With an overwhelming majority of the Greek population now mobilised in opposition to a sell-out, and Syriza’s grassroots looking over his shoulder, Tsipras may well be forced to instigate a moment of final rupture with the Eurozone if, as appears likely, the German government remains intransigent. But Syriza will have reached this point of departure by exploring the genuine limits of EU membership. When the left is in power, these limits are real: in line with the political consensus across its member states, the EU imposes all manner of neo-liberal directives on ‘liberalisation’ and ‘competitiveness’.

In order to meaningfully challenge the power of neo-liberalism in Europe we need to build a movement in Britain that is capable of convincing people, as Syriza has done, of an explicitly radical alternative. Building that movement requires hard work, but it also requires intellectual consistency and attention to nuance – and not being drawn like moths to the flame of the next opportunity to cause some great upset.  

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What Labour MPs who want to elect the shadow cabinet are forgetting

The idea is to push Jeremy Corbyn to build an ideologically broad team, but it distracts from the real hurdle – management.

Labour MPs who have been critical of Jeremy Corbyn are pushing to vote for shadow cabinet members – rather than having all the posts appointed by the leader.

Most of the parliamentary Labour party who are not Corbyn loyalists believe this should be the “olive branch” he offers them, in order to put his recent words about “unity” and “wiping the slate clean” into action.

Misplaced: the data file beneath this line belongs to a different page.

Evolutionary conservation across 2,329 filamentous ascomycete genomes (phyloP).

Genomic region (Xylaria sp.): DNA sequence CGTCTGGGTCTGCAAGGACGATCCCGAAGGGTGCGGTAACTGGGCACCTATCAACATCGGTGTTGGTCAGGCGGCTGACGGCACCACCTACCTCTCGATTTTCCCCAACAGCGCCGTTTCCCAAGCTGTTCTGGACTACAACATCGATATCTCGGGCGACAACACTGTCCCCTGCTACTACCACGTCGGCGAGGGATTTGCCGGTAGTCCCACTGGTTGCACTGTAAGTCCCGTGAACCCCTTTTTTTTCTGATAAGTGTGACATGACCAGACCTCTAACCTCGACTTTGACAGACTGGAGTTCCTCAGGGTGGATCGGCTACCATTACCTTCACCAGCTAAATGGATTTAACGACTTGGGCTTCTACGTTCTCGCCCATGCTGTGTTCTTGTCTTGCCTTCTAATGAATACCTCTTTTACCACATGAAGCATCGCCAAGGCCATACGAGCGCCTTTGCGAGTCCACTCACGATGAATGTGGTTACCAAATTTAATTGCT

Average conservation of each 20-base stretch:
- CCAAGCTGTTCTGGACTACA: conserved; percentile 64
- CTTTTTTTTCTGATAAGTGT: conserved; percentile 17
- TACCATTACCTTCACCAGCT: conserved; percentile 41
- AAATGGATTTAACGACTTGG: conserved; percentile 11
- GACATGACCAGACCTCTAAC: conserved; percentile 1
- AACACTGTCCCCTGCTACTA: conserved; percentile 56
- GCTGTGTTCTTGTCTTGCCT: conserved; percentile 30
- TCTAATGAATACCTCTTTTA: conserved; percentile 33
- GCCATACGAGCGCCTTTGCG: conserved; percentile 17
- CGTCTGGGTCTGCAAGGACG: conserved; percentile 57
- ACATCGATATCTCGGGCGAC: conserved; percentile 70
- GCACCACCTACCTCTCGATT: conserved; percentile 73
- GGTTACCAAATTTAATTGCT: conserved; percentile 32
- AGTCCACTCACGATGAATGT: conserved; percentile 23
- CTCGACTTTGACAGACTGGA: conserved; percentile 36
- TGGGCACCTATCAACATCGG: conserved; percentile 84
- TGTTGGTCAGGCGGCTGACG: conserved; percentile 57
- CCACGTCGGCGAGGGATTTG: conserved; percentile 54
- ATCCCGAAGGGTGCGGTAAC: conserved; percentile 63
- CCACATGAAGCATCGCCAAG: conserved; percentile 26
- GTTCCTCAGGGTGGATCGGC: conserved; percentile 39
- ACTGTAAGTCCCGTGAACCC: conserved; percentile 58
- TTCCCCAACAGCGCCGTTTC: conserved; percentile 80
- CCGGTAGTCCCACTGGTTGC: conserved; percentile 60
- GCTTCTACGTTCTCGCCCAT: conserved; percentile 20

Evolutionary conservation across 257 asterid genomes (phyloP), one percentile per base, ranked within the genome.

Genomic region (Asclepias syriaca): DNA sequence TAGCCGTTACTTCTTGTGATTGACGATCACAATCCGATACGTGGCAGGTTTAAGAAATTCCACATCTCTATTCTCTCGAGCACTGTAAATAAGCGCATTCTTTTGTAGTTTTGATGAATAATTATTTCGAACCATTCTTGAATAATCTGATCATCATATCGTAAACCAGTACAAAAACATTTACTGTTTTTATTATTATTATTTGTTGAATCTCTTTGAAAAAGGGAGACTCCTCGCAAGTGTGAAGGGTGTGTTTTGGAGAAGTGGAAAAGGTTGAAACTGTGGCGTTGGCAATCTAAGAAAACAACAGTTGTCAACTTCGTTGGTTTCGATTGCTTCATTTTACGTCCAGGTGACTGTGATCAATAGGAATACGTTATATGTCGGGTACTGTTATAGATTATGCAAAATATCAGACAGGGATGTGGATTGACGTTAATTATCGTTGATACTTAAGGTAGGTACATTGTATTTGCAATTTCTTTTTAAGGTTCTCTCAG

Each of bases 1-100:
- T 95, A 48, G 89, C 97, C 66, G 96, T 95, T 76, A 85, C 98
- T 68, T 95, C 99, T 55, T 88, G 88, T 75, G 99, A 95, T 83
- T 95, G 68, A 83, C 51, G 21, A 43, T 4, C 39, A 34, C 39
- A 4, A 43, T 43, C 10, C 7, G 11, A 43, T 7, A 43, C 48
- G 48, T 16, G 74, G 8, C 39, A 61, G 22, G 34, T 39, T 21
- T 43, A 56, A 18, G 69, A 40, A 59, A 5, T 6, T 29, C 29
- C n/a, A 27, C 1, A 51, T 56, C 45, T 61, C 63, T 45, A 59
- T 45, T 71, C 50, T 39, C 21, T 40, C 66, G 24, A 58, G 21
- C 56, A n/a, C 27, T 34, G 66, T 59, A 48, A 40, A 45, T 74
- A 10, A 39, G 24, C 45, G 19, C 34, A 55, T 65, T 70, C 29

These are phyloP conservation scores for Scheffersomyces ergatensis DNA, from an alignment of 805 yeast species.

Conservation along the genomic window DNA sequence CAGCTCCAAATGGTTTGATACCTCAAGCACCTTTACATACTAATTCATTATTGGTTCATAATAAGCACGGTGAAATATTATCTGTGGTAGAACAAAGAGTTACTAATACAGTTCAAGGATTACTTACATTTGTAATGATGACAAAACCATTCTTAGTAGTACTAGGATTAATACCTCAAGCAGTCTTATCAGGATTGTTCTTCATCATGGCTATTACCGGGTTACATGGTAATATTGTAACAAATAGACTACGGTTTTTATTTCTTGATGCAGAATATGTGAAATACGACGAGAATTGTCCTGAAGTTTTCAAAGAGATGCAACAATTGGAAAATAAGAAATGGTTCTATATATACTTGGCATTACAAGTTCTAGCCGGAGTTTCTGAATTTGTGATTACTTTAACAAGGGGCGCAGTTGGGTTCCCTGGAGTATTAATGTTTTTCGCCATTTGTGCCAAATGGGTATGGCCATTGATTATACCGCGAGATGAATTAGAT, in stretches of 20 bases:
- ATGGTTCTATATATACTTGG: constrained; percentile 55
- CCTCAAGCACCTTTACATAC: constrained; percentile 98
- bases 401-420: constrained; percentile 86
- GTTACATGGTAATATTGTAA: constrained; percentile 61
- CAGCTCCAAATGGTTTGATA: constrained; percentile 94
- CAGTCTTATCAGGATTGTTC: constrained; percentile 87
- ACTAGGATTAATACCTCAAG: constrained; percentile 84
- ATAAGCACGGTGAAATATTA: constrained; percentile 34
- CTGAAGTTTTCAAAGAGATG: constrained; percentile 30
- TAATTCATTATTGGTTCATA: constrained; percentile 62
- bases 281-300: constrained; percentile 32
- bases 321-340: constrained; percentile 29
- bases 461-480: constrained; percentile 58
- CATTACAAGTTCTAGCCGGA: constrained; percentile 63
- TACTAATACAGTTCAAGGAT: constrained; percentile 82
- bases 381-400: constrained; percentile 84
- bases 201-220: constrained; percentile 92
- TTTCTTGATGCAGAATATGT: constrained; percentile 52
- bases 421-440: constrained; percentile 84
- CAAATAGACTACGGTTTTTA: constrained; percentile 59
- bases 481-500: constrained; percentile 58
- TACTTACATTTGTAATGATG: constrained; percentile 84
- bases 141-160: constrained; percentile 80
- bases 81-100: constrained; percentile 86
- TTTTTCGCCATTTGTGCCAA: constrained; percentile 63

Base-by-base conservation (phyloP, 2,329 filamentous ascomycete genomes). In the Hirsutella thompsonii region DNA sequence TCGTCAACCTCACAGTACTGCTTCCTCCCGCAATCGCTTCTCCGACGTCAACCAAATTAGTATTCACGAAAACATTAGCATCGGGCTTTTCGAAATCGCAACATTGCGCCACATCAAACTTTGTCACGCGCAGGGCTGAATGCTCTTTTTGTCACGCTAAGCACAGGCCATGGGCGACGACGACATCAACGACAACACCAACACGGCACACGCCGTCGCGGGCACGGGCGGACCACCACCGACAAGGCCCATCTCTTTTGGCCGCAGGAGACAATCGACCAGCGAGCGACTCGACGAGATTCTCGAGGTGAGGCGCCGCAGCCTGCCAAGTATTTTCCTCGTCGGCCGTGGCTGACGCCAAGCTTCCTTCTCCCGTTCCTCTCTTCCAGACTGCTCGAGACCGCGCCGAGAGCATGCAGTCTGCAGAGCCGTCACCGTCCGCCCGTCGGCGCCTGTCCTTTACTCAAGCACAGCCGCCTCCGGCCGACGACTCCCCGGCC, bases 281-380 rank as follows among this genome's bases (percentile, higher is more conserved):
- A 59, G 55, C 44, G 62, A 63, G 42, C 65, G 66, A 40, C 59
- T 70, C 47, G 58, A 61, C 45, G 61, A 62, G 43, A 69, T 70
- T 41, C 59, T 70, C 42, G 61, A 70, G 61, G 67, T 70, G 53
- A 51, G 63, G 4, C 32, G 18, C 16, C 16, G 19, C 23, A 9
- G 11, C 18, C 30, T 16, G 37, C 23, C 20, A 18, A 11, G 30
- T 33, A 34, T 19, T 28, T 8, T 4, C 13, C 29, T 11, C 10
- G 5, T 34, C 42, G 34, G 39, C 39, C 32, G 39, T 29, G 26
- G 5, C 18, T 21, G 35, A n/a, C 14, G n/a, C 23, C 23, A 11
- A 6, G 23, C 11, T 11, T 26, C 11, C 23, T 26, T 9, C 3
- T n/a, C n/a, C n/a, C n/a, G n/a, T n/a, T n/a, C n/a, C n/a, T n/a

Corbyn and his allies have refused to consider such an idea outside of a “wider” democratisation of the party – saying that Labour members should also get a say in who’s on the frontbench. It’s also thought Corbyn is reluctant due to the shadow cabinet having three representatives on the National Executive Committee. He wouldn’t want his opponents voting for those, tipping the balance of the Committee back towards centrists.

Shadow cabinet elections were a longstanding convention for Labour in opposition until Ed Miliband urged the party to vote against them in 2011. Labour MPs on different wings of the party believe a return to the system would avoid Labour’s frontbench being populated solely by Corbyn’s ideological wing.

But there is a complication here (aside from the idea of a party leader having to run an effective opposition with their opponents in key shadow cabinet positions).